By Richard K. Citron and David Deutsch
LOS ANGELES, CA, UNITED STATES, June 2, 2020 /EINPresswire.com/ — As the California economy opens up again and companies begin to invite employees to the workplace, common questions arise from employers on what they are permitted to do with respect to their returning employees. In addition, many questions remain on how the Paycheck Protection Program (“PPP”) loan may be used to qualify for forgiveness. Below, we provide five of the most common questions recently asked in hopes that it gives you some helpful tips – used for informational purposes only. Should you have any follow-up questions on the topics or on any related matters, do not hesitate to call or email us.
1. If your employee took paid or unpaid COVID-related leave, can he/she return to the old job upon return to the office?
Yes. In most circumstances, an employee returning from a Families First Coronavirus Response Act (“FFCRA”) paid sick leave or family leave must be restored to the same or equivalent position prior to the office closure. However, the employer may deny accepting the employee back to his/her former position if (i) the employee would not have otherwise been employed if, due economic reasons, the employer would have terminated that position (e.g. due to a company layoff), or (ii) if denying restoration is necessary to prevent "substantial and grievous economic injury" to the employer's operations.
Under the FFCRA, an employee working for an employer with fewer than 25 employees may be denied restoration to his/her former position if:
· (i) the employee took leave under the Emergency FMLA for child-care reasons;
· (ii) the employee's position no longer exists because of economic conditions or other changes caused by the public health emergency during the leave period; and
· (iii) the employer makes reasonable efforts to contact the employee if an equivalent position becomes available during the one-year period after the employee's leave.
2. Is an employee eligible for unemployment if he/she had to quit due to reasons related to COVID-19?
Yes. An employee is generally not eligible for unemployment if he/she quit without good cause. However, if he/she quits for reasons related to COVID-19 (for example, having to stay home to take care of a sick family member, for kids that are out of school, or for children when no childcare can be obtained), he/she may be eligible for unemployment benefits under the CARES Act. Please note that quitting without good cause simply to obtain unemployment benefits is considered fraudulent and may result in having to pay back the benefits and prosecution.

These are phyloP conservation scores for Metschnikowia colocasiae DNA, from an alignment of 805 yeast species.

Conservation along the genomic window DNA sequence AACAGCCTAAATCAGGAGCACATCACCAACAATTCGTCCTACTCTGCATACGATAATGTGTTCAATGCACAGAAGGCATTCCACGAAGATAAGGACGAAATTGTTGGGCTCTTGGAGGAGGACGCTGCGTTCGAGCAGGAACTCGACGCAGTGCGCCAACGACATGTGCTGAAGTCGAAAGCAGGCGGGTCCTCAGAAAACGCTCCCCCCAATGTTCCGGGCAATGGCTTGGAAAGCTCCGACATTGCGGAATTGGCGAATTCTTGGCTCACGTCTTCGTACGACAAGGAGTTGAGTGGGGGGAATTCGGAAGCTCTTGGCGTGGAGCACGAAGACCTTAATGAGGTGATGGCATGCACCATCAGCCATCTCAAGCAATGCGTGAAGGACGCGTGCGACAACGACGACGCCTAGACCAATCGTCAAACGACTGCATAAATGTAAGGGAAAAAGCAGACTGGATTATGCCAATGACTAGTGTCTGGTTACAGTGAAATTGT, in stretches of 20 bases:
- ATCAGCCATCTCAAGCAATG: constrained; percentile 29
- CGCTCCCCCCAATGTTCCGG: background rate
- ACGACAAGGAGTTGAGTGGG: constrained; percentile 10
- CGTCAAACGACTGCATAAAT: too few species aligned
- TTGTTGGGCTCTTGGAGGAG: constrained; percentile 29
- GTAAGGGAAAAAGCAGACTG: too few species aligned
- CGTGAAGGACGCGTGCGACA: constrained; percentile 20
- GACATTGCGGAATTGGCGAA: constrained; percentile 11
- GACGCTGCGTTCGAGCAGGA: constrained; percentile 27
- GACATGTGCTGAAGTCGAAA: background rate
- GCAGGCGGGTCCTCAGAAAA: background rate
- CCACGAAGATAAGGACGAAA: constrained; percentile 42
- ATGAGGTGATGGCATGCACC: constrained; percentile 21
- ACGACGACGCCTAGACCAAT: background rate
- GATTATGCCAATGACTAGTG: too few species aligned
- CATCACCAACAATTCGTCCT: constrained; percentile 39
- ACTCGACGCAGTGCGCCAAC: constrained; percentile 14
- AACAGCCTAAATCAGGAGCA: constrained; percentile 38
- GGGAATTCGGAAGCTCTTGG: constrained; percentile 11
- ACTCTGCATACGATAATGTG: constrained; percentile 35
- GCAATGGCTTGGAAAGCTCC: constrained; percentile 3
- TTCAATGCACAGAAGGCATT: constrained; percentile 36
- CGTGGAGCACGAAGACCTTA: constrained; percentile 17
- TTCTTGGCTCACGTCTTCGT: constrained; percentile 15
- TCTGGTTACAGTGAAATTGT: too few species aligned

3. For the Paycheck Protection Program (“PPP”) to be forgiven, how must the company use the funds?
For eight weeks from the date of funding, at least 75% of the funds must be used towards “Payroll Costs,” and the other 25% must be used toward Rent and Utilities. Contact us for a spreadsheet or any related guidance. “Payroll Costs” include:
-Salary, wages, commissions, or tips (capped at $100,000 on an annualized basis for each employee);
-Employee benefits including costs for vacation, parental, family, medical, or sick leave; allowance for separation or dismissal; payments required for the provisions of group health care benefits including insurance premiums; and payment of any retirement benefit; and
-State and local taxes assessed on compensation.
4. What if the employer cannot use the PPP funds during the eight-week period?
If you cannot use the PPP funds during the eight-week period, it can be returned or paid back over two years at a 1% interest rate (with a six-month payment deferral to start). If an employee does not return to work, the employer may still pay her from the PPP at least 75% of her usual pay even if she is not working. The alternative is to return the loan if you believe that the wages are not required to support the ongoing operations of the business.
5. What should an employer do if the employee refuses to return to work?
If the employee refuses to return to work (or quits), the employer may hire a replacement employee or temp to maintain the employee headcount. Even if the employee claims she was laid-off to collect unemployment benefits, and the employer asked her to return to work and the employee refuses, the employer will not be penalized under the PPP if the employer achieves the same employee headcount by June 30, 2020. Remember that the employer only has to return to the same employee number that it had as of February 15, 2020 to qualify for loan forgiveness. Finally, the employer can aim to restore/maintain the wages to within 25% of the previous pay level and still obtain loan forgiveness under the CARES Act. Make sure to document that the employee refused to return to work after you contacted her (in writing) and offered her the same pay.
Please feel free to contact Citron & Deutsch at the contact information below if you wish to discuss any of the items contained in this Newsletter.
Richard K. Citron
Michael Levine Media
email us here
Source: EIN Presswire